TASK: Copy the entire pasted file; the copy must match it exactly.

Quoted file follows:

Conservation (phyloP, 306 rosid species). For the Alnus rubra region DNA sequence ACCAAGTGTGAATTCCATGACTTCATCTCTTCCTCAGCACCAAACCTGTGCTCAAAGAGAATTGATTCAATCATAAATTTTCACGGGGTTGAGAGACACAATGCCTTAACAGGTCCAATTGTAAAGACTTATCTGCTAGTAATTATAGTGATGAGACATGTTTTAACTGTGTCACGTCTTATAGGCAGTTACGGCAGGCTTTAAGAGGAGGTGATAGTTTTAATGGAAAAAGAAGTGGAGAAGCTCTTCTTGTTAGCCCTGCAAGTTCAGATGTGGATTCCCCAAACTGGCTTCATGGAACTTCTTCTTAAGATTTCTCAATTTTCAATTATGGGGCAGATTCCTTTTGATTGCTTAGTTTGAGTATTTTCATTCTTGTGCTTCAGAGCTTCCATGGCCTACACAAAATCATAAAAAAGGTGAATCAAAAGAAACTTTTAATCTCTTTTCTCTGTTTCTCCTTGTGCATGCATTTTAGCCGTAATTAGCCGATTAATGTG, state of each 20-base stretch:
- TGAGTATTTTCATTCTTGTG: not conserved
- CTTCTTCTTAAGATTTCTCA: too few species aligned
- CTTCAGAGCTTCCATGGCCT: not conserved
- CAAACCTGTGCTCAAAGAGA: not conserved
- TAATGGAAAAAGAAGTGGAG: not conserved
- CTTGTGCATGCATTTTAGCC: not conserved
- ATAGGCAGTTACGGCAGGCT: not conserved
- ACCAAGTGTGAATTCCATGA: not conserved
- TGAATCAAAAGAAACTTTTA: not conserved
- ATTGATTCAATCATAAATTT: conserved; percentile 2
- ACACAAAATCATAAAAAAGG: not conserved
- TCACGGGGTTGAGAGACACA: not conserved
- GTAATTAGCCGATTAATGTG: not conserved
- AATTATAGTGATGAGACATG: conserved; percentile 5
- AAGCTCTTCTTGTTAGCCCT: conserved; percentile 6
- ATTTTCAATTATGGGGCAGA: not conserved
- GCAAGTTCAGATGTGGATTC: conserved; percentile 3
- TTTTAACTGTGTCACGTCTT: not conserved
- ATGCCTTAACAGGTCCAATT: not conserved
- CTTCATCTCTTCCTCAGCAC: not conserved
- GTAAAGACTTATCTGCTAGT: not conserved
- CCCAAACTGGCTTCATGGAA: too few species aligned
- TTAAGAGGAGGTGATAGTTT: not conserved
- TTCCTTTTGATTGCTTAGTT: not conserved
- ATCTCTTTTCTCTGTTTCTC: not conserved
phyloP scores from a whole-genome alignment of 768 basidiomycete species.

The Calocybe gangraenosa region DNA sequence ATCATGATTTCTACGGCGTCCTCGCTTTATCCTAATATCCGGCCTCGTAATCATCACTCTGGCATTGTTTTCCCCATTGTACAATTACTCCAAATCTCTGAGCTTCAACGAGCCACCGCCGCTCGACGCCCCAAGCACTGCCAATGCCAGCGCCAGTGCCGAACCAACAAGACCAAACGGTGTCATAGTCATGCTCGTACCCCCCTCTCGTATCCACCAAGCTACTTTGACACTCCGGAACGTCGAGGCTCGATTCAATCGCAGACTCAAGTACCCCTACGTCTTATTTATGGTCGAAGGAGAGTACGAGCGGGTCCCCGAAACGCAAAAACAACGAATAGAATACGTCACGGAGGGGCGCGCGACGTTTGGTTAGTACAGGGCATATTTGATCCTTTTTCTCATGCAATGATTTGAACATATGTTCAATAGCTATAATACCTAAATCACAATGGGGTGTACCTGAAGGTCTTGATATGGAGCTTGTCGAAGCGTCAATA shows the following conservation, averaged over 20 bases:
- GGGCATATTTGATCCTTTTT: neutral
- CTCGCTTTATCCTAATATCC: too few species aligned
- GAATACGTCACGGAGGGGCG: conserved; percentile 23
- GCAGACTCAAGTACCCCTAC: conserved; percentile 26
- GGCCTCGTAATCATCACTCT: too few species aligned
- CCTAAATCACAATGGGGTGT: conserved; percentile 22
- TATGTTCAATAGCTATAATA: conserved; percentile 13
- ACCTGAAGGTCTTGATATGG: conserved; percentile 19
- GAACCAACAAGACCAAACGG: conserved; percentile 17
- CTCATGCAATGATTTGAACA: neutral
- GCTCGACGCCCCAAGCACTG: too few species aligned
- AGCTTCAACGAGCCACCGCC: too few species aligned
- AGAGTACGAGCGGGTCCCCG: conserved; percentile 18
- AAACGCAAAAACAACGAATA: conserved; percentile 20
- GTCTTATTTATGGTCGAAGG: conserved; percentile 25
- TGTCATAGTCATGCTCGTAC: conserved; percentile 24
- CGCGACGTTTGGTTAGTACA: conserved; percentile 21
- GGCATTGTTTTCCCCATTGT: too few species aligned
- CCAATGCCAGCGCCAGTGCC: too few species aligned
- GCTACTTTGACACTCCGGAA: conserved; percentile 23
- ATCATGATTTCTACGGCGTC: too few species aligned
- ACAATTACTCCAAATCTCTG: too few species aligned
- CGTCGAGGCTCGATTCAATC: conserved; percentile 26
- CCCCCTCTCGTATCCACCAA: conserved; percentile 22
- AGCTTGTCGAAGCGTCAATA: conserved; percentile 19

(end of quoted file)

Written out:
Conservation (phyloP, 306 rosid species). For the Alnus rubra region DNA sequence ACCAAGTGTGAATTCCATGACTTCATCTCTTCCTCAGCACCAAACCTGTGCTCAAAGAGAATTGATTCAATCATAAATTTTCACGGGGTTGAGAGACACAATGCCTTAACAGGTCCAATTGTAAAGACTTATCTGCTAGTAATTATAGTGATGAGACATGTTTTAACTGTGTCACGTCTTATAGGCAGTTACGGCAGGCTTTAAGAGGAGGTGATAGTTTTAATGGAAAAAGAAGTGGAGAAGCTCTTCTTGTTAGCCCTGCAAGTTCAGATGTGGATTCCCCAAACTGGCTTCATGGAACTTCTTCTTAAGATTTCTCAATTTTCAATTATGGGGCAGATTCCTTTTGATTGCTTAGTTTGAGTATTTTCATTCTTGTGCTTCAGAGCTTCCATGGCCTACACAAAATCATAAAAAAGGTGAATCAAAAGAAACTTTTAATCTCTTTTCTCTGTTTCTCCTTGTGCATGCATTTTAGCCGTAATTAGCCGATTAATGTG, state of each 20-base stretch:
- TGAGTATTTTCATTCTTGTG: not conserved
- CTTCTTCTTAAGATTTCTCA: too few species aligned
- CTTCAGAGCTTCCATGGCCT: not conserved
- CAAACCTGTGCTCAAAGAGA: not conserved
- TAATGGAAAAAGAAGTGGAG: not conserved
- CTTGTGCATGCATTTTAGCC: not conserved
- ATAGGCAGTTACGGCAGGCT: not conserved
- ACCAAGTGTGAATTCCATGA: not conserved
- TGAATCAAAAGAAACTTTTA: not conserved
- ATTGATTCAATCATAAATTT: conserved; percentile 2
- ACACAAAATCATAAAAAAGG: not conserved
- TCACGGGGTTGAGAGACACA: not conserved
- GTAATTAGCCGATTAATGTG: not conserved
- AATTATAGTGATGAGACATG: conserved; percentile 5
- AAGCTCTTCTTGTTAGCCCT: conserved; percentile 6
- ATTTTCAATTATGGGGCAGA: not conserved
- GCAAGTTCAGATGTGGATTC: conserved; percentile 3
- TTTTAACTGTGTCACGTCTT: not conserved
- ATGCCTTAACAGGTCCAATT: not conserved
- CTTCATCTCTTCCTCAGCAC: not conserved
- GTAAAGACTTATCTGCTAGT: not conserved
- CCCAAACTGGCTTCATGGAA: too few species aligned
- TTAAGAGGAGGTGATAGTTT: not conserved
- TTCCTTTTGATTGCTTAGTT: not conserved
- ATCTCTTTTCTCTGTTTCTC: not conserved
phyloP scores from a whole-genome alignment of 768 basidiomycete species.

The Calocybe gangraenosa region DNA sequence ATCATGATTTCTACGGCGTCCTCGCTTTATCCTAATATCCGGCCTCGTAATCATCACTCTGGCATTGTTTTCCCCATTGTACAATTACTCCAAATCTCTGAGCTTCAACGAGCCACCGCCGCTCGACGCCCCAAGCACTGCCAATGCCAGCGCCAGTGCCGAACCAACAAGACCAAACGGTGTCATAGTCATGCTCGTACCCCCCTCTCGTATCCACCAAGCTACTTTGACACTCCGGAACGTCGAGGCTCGATTCAATCGCAGACTCAAGTACCCCTACGTCTTATTTATGGTCGAAGGAGAGTACGAGCGGGTCCCCGAAACGCAAAAACAACGAATAGAATACGTCACGGAGGGGCGCGCGACGTTTGGTTAGTACAGGGCATATTTGATCCTTTTTCTCATGCAATGATTTGAACATATGTTCAATAGCTATAATACCTAAATCACAATGGGGTGTACCTGAAGGTCTTGATATGGAGCTTGTCGAAGCGTCAATA shows the following conservation, averaged over 20 bases:
- GGGCATATTTGATCCTTTTT: neutral
- CTCGCTTTATCCTAATATCC: too few species aligned
- GAATACGTCACGGAGGGGCG: conserved; percentile 23
- GCAGACTCAAGTACCCCTAC: conserved; percentile 26
- GGCCTCGTAATCATCACTCT: too few species aligned
- CCTAAATCACAATGGGGTGT: conserved; percentile 22
- TATGTTCAATAGCTATAATA: conserved; percentile 13
- ACCTGAAGGTCTTGATATGG: conserved; percentile 19
- GAACCAACAAGACCAAACGG: conserved; percentile 17
- CTCATGCAATGATTTGAACA: neutral
- GCTCGACGCCCCAAGCACTG: too few species aligned
- AGCTTCAACGAGCCACCGCC: too few species aligned
- AGAGTACGAGCGGGTCCCCG: conserved; percentile 18
- AAACGCAAAAACAACGAATA: conserved; percentile 20
- GTCTTATTTATGGTCGAAGG: conserved; percentile 25
- TGTCATAGTCATGCTCGTAC: conserved; percentile 24
- CGCGACGTTTGGTTAGTACA: conserved; percentile 21
- GGCATTGTTTTCCCCATTGT: too few species aligned
- CCAATGCCAGCGCCAGTGCC: too few species aligned
- GCTACTTTGACACTCCGGAA: conserved; percentile 23
- ATCATGATTTCTACGGCGTC: too few species aligned
- ACAATTACTCCAAATCTCTG: too few species aligned
- CGTCGAGGCTCGATTCAATC: conserved; percentile 26
- CCCCCTCTCGTATCCACCAA: conserved; percentile 22
- AGCTTGTCGAAGCGTCAATA: conserved; percentile 19